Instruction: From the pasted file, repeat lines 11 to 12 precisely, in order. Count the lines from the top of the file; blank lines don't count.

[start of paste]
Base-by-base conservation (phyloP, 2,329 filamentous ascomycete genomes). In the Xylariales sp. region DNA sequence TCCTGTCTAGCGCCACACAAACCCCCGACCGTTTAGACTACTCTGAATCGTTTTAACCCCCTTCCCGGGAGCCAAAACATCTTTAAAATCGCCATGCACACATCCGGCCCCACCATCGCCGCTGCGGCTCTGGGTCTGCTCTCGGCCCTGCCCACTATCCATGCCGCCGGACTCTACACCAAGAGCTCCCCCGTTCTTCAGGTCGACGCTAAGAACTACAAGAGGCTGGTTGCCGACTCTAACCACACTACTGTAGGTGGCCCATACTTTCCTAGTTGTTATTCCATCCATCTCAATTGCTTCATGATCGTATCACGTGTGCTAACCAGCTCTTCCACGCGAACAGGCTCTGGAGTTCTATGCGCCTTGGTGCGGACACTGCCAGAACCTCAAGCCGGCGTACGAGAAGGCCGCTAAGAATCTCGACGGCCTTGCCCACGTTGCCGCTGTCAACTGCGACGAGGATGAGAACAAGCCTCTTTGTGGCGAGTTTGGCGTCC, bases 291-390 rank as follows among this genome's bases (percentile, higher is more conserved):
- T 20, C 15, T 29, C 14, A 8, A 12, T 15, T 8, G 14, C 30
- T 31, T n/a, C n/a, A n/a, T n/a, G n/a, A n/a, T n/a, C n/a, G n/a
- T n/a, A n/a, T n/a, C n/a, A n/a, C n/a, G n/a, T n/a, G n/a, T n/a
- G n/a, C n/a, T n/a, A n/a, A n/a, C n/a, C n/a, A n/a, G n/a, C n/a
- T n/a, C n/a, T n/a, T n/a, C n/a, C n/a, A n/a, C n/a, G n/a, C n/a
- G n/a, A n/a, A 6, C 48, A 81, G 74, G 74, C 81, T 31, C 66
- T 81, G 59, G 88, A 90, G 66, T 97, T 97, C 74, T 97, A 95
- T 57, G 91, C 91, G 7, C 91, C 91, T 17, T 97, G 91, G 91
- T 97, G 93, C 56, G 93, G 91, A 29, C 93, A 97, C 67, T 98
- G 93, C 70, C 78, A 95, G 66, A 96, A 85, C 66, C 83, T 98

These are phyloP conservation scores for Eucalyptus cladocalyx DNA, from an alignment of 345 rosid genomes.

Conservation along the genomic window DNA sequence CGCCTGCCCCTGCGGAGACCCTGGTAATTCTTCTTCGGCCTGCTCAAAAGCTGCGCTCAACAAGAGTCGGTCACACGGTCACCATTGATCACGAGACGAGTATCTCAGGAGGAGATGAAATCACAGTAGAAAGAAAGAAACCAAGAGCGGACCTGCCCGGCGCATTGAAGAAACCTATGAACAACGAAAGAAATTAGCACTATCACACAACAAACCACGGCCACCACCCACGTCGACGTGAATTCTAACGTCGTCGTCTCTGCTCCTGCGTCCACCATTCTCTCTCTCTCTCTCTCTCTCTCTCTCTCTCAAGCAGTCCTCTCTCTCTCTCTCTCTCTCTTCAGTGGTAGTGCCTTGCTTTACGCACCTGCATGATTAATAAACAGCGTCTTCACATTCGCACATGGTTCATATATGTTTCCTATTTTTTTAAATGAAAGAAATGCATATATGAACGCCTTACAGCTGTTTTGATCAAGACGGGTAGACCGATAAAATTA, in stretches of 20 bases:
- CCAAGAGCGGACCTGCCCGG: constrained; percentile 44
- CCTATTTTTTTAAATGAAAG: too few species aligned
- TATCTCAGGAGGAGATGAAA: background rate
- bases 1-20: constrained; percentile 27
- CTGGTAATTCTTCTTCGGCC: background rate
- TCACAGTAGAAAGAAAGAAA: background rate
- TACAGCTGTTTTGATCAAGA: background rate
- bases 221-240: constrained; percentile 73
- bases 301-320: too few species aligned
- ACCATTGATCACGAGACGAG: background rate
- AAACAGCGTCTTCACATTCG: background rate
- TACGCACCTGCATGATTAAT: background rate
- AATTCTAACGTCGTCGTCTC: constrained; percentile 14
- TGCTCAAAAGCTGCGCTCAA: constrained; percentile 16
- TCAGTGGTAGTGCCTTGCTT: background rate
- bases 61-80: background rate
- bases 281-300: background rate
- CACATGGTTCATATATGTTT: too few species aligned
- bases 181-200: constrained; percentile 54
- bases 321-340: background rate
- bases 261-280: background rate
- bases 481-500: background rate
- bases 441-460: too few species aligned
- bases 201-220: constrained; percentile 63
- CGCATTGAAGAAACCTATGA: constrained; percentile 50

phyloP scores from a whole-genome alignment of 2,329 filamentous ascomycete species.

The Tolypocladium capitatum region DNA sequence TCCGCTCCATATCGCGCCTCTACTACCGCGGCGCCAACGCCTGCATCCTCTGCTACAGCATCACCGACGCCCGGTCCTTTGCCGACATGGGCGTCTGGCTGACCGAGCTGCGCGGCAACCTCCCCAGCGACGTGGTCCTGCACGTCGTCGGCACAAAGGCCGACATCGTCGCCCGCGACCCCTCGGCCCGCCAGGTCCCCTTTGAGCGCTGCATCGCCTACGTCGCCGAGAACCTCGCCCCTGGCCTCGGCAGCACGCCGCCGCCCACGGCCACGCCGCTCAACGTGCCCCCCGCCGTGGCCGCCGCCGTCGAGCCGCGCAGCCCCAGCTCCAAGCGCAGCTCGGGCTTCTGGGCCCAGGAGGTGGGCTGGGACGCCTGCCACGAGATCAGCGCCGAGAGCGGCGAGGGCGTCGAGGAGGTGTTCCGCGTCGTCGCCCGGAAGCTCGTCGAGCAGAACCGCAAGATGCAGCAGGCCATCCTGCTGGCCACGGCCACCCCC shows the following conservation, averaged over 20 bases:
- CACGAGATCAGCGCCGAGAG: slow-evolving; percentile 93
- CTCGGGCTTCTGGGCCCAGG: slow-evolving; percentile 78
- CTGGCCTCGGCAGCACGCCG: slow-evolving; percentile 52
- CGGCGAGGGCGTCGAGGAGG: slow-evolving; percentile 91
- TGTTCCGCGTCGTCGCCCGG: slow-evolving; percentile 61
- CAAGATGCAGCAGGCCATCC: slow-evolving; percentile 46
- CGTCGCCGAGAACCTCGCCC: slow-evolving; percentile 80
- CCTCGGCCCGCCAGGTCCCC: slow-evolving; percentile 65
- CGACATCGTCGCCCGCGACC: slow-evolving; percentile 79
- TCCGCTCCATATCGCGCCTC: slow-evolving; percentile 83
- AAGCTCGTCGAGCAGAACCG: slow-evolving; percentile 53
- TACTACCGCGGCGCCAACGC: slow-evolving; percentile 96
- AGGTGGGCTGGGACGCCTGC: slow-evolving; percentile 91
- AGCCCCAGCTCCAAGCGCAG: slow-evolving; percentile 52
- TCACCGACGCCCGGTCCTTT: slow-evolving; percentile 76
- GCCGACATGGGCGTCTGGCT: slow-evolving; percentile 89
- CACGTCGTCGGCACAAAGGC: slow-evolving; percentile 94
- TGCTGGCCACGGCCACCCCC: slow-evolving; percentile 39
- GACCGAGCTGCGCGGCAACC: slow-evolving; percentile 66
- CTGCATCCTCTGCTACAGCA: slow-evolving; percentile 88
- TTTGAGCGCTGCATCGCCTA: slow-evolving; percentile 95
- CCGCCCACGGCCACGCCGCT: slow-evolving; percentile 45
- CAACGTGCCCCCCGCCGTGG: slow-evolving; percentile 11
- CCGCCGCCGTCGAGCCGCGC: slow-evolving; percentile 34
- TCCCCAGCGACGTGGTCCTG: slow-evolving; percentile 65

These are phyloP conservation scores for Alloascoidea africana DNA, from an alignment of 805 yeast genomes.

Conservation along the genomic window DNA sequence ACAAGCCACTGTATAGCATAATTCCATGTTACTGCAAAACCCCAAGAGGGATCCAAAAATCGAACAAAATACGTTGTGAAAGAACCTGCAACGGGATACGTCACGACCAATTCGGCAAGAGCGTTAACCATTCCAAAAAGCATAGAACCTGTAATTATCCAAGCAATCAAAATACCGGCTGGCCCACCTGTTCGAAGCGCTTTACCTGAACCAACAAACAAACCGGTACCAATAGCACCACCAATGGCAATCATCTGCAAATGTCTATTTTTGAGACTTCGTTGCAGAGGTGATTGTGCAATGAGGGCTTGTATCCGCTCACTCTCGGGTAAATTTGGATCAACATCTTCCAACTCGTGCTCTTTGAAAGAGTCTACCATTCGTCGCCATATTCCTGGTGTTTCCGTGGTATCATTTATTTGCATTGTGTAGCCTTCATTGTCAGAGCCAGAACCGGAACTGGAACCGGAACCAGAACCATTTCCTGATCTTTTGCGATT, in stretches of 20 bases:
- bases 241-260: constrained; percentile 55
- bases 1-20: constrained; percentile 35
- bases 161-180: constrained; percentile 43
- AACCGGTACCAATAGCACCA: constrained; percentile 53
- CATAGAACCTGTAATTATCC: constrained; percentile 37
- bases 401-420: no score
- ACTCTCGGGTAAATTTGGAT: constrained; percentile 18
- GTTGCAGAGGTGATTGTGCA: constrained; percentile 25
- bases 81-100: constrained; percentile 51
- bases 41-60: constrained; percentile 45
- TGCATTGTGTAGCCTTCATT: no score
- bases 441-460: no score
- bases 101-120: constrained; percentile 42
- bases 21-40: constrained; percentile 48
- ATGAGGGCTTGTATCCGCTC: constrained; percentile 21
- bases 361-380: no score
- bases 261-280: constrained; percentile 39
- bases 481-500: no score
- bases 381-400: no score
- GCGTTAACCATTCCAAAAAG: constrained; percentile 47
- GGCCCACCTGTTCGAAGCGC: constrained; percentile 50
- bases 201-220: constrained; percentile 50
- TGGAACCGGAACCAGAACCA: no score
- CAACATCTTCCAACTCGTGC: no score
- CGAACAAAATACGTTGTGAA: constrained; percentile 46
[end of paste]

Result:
- G 93, C 70, C 78, A 95, G 66, A 96, A 85, C 66, C 83, T 98

These are phyloP conservation scores for Eucalyptus cladocalyx DNA, from an alignment of 345 rosid genomes.